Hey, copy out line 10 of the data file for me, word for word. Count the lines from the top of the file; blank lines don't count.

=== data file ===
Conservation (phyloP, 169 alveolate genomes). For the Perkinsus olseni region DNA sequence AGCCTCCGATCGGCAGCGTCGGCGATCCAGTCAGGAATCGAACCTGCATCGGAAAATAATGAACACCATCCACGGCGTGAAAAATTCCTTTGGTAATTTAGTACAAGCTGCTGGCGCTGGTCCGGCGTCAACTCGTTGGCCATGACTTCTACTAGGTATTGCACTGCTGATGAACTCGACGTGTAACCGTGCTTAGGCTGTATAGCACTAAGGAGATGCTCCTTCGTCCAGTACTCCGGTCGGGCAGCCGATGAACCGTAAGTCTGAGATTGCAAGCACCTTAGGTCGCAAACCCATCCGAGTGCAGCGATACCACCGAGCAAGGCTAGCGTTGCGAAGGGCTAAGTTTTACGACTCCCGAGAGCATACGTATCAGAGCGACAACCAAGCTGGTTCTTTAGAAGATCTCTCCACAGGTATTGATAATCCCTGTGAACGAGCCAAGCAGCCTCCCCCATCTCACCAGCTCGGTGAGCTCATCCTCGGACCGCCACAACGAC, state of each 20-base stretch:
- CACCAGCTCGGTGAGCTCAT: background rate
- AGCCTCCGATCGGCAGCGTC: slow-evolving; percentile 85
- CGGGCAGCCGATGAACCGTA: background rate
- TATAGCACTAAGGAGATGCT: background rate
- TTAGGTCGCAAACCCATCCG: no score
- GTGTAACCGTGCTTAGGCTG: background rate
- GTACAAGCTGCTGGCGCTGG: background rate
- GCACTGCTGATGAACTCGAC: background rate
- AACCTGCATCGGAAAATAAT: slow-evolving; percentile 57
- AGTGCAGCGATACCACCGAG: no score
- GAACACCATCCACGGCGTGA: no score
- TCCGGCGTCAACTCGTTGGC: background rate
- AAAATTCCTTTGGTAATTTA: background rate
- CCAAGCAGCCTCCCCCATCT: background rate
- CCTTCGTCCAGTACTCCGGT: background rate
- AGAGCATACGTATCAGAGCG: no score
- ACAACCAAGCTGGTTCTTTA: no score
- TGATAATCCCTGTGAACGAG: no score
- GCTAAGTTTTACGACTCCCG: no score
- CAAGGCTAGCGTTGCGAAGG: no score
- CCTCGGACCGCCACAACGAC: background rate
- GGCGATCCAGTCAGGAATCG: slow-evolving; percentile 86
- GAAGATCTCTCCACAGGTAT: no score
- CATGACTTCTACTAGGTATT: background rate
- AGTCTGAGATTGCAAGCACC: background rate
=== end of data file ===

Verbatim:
- AACCTGCATCGGAAAATAAT: slow-evolving; percentile 57